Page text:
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Bacterial Vaginosis in the Context of Lichen Sclerosus in a Prepubertal Girl

Authors

  • Marta Feito-Rodríguez M.D.,

    Corresponding author
    1. Department of Dermatology, Hospital Universitario La Paz, Universidad Autónoma de Madrid, Madrid, Spain
    • Address correspondence to Marta Feito Rodríguez, M.D., Department of Dermatology Hospital Universitario La Paz, Paseo de la Castellana 261, 28046 Madrid, Spain, or e-mail: marta8marta@hotmail.com.

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  • Lucero Noguera-Morel M.D.,

    1. Department of Dermatology, Hospital Universitario La Paz, Universidad Autónoma de Madrid, Madrid, Spain
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  • José Casas-Rivero M.D., Ph.D.,

    1. Department of Pediatrics, Hospital Universitario La Paz, Universidad Autónoma de Madrid, Madrid, Spain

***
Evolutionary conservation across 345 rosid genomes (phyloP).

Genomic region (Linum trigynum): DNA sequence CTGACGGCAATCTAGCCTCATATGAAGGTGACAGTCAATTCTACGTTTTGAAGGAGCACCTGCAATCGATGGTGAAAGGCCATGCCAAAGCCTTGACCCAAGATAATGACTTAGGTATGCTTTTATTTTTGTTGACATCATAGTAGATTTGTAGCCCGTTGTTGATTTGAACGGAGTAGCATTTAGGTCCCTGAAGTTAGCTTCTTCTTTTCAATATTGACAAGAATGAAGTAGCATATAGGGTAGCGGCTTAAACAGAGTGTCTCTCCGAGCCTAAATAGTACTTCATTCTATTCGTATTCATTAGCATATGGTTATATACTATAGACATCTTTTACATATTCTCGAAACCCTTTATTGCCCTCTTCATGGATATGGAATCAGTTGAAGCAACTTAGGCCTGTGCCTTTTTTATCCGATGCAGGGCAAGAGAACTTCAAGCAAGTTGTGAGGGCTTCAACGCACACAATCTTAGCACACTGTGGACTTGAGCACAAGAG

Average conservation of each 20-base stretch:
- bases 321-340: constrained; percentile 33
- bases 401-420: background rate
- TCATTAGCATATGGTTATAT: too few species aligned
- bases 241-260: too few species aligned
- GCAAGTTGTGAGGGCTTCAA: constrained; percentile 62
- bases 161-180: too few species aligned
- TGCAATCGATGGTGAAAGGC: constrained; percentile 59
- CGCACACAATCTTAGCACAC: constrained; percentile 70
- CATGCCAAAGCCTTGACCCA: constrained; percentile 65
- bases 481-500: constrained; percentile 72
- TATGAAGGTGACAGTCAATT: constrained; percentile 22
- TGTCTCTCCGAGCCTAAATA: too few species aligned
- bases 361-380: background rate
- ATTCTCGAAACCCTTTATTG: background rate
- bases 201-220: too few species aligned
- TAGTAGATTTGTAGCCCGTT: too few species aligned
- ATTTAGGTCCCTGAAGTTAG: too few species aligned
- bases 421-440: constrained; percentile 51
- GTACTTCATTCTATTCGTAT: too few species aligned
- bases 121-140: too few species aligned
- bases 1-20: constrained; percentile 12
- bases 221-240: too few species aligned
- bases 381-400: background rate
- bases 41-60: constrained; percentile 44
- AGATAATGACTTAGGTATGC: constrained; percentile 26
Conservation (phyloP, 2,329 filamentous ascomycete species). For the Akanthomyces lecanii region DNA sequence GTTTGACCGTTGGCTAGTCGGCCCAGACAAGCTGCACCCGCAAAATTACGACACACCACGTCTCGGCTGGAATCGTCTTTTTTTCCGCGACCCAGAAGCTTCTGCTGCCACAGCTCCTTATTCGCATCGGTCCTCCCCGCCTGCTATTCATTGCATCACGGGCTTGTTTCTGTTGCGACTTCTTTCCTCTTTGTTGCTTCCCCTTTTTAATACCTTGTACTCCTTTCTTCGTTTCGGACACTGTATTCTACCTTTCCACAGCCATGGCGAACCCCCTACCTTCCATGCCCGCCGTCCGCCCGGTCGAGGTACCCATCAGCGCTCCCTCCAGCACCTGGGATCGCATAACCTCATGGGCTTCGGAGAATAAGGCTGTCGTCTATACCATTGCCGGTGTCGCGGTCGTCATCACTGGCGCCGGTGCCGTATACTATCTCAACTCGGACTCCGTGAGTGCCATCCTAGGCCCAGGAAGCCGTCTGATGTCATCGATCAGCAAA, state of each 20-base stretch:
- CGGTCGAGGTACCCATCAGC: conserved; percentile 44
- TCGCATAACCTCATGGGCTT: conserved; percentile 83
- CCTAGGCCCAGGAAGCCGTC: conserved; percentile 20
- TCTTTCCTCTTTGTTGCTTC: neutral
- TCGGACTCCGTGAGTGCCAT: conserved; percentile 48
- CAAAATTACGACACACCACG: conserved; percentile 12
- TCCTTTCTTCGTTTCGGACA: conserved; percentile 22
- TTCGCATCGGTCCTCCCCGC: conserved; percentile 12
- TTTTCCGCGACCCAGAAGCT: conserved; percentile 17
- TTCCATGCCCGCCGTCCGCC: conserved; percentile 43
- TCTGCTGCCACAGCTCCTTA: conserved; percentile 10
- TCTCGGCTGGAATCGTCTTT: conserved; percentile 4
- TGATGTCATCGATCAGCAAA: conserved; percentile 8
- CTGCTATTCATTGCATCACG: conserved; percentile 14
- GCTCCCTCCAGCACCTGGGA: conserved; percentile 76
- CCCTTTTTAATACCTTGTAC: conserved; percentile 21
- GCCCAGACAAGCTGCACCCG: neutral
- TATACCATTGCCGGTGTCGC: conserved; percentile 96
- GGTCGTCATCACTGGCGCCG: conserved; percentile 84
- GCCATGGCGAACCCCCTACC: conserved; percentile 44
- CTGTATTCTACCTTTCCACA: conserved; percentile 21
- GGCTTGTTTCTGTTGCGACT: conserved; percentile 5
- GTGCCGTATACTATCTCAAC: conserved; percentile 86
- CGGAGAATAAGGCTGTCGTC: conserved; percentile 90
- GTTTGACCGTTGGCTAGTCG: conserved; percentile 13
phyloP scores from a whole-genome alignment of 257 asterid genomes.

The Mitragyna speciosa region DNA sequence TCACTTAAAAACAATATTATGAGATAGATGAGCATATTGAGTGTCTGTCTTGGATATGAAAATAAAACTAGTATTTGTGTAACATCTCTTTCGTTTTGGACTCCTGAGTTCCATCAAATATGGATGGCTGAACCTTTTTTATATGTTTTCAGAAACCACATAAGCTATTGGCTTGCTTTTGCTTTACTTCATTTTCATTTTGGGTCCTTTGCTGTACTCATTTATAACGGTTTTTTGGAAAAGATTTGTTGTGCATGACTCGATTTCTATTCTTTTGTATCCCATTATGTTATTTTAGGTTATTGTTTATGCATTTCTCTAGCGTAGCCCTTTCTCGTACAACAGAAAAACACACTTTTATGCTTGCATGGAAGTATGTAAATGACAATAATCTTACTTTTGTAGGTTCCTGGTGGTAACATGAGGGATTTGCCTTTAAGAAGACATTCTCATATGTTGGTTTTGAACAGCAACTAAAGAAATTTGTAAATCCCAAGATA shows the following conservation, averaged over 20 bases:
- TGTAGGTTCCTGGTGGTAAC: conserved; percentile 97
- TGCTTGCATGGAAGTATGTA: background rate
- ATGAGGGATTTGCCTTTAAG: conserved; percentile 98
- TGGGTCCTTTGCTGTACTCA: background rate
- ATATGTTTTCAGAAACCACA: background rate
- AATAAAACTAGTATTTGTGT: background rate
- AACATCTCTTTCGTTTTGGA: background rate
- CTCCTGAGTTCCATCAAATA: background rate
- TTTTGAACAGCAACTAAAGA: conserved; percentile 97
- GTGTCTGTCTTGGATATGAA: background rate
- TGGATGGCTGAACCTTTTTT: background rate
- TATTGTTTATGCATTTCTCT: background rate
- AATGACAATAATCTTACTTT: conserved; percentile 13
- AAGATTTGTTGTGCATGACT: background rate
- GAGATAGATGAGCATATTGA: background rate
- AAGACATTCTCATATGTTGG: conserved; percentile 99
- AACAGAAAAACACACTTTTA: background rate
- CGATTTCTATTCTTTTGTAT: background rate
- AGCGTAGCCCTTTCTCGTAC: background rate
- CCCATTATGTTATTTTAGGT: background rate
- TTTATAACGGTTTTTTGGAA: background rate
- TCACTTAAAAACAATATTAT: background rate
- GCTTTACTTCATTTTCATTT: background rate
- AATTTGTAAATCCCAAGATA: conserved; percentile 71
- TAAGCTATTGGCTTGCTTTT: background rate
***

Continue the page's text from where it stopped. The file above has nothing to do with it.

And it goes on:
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  • Julio García-Rodríguez M.D.,

    1. Department of Microbiology, Hospital Universitario La Paz, Universidad Autónoma de Madrid, Madrid, Spain
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  • Raul de Lucas-Laguna M.D.

    1. Department of Dermatology, Hospital Universitario La Paz, Universidad Autónoma de Madrid, Madrid, Spain
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Abstract

Group A beta-hemolytic streptococcus cause most vulvovaginal infections seen in prepubertal girls. Bacterial vaginosis is a common cause of abnormal vaginal discharge in women of childbearing age but is rare in children. Data are insufficient to suggest that bacterial vaginosis is an exclusively sexually transmitted disease. We report a 10-year-old girl with no history or suspicion of sexual abuse who developed bacterial vaginosis in the context of a lichen sclerosus being treated with tacrolimus ointment. Secondary bacterial infection in lichen sclerosus is uncommon. We speculate that the immunosuppressive effect of topical tacrolimus could have triggered the infection.

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